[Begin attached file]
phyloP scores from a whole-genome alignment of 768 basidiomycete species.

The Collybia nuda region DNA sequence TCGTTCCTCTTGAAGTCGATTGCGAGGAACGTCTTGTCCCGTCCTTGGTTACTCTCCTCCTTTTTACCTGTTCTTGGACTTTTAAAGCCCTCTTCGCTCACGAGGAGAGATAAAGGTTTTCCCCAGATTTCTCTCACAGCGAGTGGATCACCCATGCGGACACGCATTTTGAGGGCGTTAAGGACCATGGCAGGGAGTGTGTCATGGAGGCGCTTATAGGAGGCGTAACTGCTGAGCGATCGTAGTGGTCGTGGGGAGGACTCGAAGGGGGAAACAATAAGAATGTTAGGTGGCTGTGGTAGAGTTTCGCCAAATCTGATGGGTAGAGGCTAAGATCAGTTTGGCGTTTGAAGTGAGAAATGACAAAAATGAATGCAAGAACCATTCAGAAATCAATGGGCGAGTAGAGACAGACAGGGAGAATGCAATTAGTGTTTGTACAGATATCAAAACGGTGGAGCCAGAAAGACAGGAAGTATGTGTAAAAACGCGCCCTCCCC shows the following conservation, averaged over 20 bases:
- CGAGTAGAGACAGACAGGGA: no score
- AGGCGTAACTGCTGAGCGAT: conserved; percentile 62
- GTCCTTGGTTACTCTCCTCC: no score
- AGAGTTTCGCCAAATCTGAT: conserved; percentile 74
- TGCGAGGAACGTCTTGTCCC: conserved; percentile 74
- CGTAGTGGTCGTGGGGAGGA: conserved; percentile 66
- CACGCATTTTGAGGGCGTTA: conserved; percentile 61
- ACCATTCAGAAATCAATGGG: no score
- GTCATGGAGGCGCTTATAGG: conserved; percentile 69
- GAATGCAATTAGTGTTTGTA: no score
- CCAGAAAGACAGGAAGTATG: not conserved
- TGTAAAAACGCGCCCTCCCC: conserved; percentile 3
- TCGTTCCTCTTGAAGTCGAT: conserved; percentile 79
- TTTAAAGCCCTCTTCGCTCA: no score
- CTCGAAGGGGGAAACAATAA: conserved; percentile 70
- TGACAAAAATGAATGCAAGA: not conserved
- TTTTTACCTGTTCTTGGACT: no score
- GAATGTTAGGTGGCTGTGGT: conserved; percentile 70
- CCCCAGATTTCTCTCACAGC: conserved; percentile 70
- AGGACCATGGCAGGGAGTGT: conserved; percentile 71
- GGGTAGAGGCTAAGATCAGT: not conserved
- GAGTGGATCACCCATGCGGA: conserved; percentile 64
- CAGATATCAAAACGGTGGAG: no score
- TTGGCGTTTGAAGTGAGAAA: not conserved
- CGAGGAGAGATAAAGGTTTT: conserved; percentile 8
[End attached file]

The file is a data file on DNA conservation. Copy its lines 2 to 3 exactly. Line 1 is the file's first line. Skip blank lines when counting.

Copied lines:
The Collybia nuda region DNA sequence TCGTTCCTCTTGAAGTCGATTGCGAGGAACGTCTTGTCCCGTCCTTGGTTACTCTCCTCCTTTTTACCTGTTCTTGGACTTTTAAAGCCCTCTTCGCTCACGAGGAGAGATAAAGGTTTTCCCCAGATTTCTCTCACAGCGAGTGGATCACCCATGCGGACACGCATTTTGAGGGCGTTAAGGACCATGGCAGGGAGTGTGTCATGGAGGCGCTTATAGGAGGCGTAACTGCTGAGCGATCGTAGTGGTCGTGGGGAGGACTCGAAGGGGGAAACAATAAGAATGTTAGGTGGCTGTGGTAGAGTTTCGCCAAATCTGATGGGTAGAGGCTAAGATCAGTTTGGCGTTTGAAGTGAGAAATGACAAAAATGAATGCAAGAACCATTCAGAAATCAATGGGCGAGTAGAGACAGACAGGGAGAATGCAATTAGTGTTTGTACAGATATCAAAACGGTGGAGCCAGAAAGACAGGAAGTATGTGTAAAAACGCGCCCTCCCC shows the following conservation, averaged over 20 bases:
- CGAGTAGAGACAGACAGGGA: no score